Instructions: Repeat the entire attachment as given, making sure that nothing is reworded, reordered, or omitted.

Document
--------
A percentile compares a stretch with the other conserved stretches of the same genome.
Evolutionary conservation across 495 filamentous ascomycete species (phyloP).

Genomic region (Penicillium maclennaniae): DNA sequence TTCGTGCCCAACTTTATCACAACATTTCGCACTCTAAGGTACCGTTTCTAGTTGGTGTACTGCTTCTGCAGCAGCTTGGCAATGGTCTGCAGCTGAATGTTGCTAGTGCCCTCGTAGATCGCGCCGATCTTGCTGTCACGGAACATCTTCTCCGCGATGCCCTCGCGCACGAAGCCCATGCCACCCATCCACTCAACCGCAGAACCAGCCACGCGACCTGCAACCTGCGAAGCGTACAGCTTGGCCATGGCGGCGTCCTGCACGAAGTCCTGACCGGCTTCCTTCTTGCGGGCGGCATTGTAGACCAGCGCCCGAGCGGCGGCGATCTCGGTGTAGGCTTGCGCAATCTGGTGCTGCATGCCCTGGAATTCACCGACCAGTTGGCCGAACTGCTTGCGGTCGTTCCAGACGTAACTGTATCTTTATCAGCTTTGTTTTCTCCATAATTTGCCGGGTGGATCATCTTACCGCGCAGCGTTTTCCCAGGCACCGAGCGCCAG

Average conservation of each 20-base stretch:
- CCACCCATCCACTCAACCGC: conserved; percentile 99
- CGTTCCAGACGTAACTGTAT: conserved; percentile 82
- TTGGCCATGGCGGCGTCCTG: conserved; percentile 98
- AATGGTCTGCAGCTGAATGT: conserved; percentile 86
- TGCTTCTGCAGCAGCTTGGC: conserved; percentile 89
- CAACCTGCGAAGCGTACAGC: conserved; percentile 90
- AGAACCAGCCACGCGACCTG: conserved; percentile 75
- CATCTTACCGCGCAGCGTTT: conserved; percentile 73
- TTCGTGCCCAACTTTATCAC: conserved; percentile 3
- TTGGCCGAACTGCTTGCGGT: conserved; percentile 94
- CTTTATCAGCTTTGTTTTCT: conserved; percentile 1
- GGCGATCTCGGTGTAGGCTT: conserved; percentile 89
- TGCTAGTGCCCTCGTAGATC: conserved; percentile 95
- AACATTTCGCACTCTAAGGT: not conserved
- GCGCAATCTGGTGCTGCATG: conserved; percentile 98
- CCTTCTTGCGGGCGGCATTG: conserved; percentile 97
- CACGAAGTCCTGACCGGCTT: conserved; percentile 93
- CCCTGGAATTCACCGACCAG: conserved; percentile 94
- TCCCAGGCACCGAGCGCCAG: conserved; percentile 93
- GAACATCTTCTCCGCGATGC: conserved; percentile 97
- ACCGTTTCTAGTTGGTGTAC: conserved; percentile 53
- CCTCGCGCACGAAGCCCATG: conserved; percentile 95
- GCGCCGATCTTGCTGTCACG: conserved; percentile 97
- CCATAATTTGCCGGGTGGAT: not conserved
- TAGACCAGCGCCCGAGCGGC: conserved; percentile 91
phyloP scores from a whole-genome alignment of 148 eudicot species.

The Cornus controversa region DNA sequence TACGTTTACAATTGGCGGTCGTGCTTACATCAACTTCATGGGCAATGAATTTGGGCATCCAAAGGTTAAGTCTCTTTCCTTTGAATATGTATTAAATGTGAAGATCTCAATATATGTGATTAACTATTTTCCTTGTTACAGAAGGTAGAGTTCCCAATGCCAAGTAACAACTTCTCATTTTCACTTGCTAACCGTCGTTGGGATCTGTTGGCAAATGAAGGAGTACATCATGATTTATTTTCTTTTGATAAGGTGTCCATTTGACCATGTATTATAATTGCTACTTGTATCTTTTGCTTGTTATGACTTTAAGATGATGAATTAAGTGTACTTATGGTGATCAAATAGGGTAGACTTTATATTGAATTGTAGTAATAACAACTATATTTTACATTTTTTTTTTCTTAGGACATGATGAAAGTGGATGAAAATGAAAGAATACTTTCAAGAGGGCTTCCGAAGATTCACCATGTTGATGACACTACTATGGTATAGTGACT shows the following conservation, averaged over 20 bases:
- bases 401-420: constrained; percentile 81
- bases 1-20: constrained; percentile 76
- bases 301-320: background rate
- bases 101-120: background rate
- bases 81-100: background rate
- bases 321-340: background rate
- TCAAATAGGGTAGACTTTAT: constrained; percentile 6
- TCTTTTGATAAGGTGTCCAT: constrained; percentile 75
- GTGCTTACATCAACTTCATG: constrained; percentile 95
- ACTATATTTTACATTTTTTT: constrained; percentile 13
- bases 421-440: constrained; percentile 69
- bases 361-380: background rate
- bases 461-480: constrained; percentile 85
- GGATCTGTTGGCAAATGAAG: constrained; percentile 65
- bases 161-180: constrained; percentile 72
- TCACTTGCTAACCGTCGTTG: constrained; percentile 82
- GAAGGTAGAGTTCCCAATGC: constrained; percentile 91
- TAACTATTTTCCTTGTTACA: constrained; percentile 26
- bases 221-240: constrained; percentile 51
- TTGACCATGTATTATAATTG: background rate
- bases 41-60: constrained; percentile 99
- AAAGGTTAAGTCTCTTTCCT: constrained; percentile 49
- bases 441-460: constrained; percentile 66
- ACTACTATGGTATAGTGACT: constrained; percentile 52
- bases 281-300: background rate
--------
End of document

A percentile compares a stretch with the other conserved stretches of the same genome.
Evolutionary conservation across 495 filamentous ascomycete species (phyloP).

Genomic region (Penicillium maclennaniae): DNA sequence TTCGTGCCCAACTTTATCACAACATTTCGCACTCTAAGGTACCGTTTCTAGTTGGTGTACTGCTTCTGCAGCAGCTTGGCAATGGTCTGCAGCTGAATGTTGCTAGTGCCCTCGTAGATCGCGCCGATCTTGCTGTCACGGAACATCTTCTCCGCGATGCCCTCGCGCACGAAGCCCATGCCACCCATCCACTCAACCGCAGAACCAGCCACGCGACCTGCAACCTGCGAAGCGTACAGCTTGGCCATGGCGGCGTCCTGCACGAAGTCCTGACCGGCTTCCTTCTTGCGGGCGGCATTGTAGACCAGCGCCCGAGCGGCGGCGATCTCGGTGTAGGCTTGCGCAATCTGGTGCTGCATGCCCTGGAATTCACCGACCAGTTGGCCGAACTGCTTGCGGTCGTTCCAGACGTAACTGTATCTTTATCAGCTTTGTTTTCTCCATAATTTGCCGGGTGGATCATCTTACCGCGCAGCGTTTTCCCAGGCACCGAGCGCCAG

Average conservation of each 20-base stretch:
- CCACCCATCCACTCAACCGC: conserved; percentile 99
- CGTTCCAGACGTAACTGTAT: conserved; percentile 82
- TTGGCCATGGCGGCGTCCTG: conserved; percentile 98
- AATGGTCTGCAGCTGAATGT: conserved; percentile 86
- TGCTTCTGCAGCAGCTTGGC: conserved; percentile 89
- CAACCTGCGAAGCGTACAGC: conserved; percentile 90
- AGAACCAGCCACGCGACCTG: conserved; percentile 75
- CATCTTACCGCGCAGCGTTT: conserved; percentile 73
- TTCGTGCCCAACTTTATCAC: conserved; percentile 3
- TTGGCCGAACTGCTTGCGGT: conserved; percentile 94
- CTTTATCAGCTTTGTTTTCT: conserved; percentile 1
- GGCGATCTCGGTGTAGGCTT: conserved; percentile 89
- TGCTAGTGCCCTCGTAGATC: conserved; percentile 95
- AACATTTCGCACTCTAAGGT: not conserved
- GCGCAATCTGGTGCTGCATG: conserved; percentile 98
- CCTTCTTGCGGGCGGCATTG: conserved; percentile 97
- CACGAAGTCCTGACCGGCTT: conserved; percentile 93
- CCCTGGAATTCACCGACCAG: conserved; percentile 94
- TCCCAGGCACCGAGCGCCAG: conserved; percentile 93
- GAACATCTTCTCCGCGATGC: conserved; percentile 97
- ACCGTTTCTAGTTGGTGTAC: conserved; percentile 53
- CCTCGCGCACGAAGCCCATG: conserved; percentile 95
- GCGCCGATCTTGCTGTCACG: conserved; percentile 97
- CCATAATTTGCCGGGTGGAT: not conserved
- TAGACCAGCGCCCGAGCGGC: conserved; percentile 91
phyloP scores from a whole-genome alignment of 148 eudicot species.

The Cornus controversa region DNA sequence TACGTTTACAATTGGCGGTCGTGCTTACATCAACTTCATGGGCAATGAATTTGGGCATCCAAAGGTTAAGTCTCTTTCCTTTGAATATGTATTAAATGTGAAGATCTCAATATATGTGATTAACTATTTTCCTTGTTACAGAAGGTAGAGTTCCCAATGCCAAGTAACAACTTCTCATTTTCACTTGCTAACCGTCGTTGGGATCTGTTGGCAAATGAAGGAGTACATCATGATTTATTTTCTTTTGATAAGGTGTCCATTTGACCATGTATTATAATTGCTACTTGTATCTTTTGCTTGTTATGACTTTAAGATGATGAATTAAGTGTACTTATGGTGATCAAATAGGGTAGACTTTATATTGAATTGTAGTAATAACAACTATATTTTACATTTTTTTTTTCTTAGGACATGATGAAAGTGGATGAAAATGAAAGAATACTTTCAAGAGGGCTTCCGAAGATTCACCATGTTGATGACACTACTATGGTATAGTGACT shows the following conservation, averaged over 20 bases:
- bases 401-420: constrained; percentile 81
- bases 1-20: constrained; percentile 76
- bases 301-320: background rate
- bases 101-120: background rate
- bases 81-100: background rate
- bases 321-340: background rate
- TCAAATAGGGTAGACTTTAT: constrained; percentile 6
- TCTTTTGATAAGGTGTCCAT: constrained; percentile 75
- GTGCTTACATCAACTTCATG: constrained; percentile 95
- ACTATATTTTACATTTTTTT: constrained; percentile 13
- bases 421-440: constrained; percentile 69
- bases 361-380: background rate
- bases 461-480: constrained; percentile 85
- GGATCTGTTGGCAAATGAAG: constrained; percentile 65
- bases 161-180: constrained; percentile 72
- TCACTTGCTAACCGTCGTTG: constrained; percentile 82
- GAAGGTAGAGTTCCCAATGC: constrained; percentile 91
- TAACTATTTTCCTTGTTACA: constrained; percentile 26
- bases 221-240: constrained; percentile 51
- TTGACCATGTATTATAATTG: background rate
- bases 41-60: constrained; percentile 99
- AAAGGTTAAGTCTCTTTCCT: constrained; percentile 49
- bases 441-460: constrained; percentile 66
- ACTACTATGGTATAGTGACT: constrained; percentile 52
- bases 281-300: background rate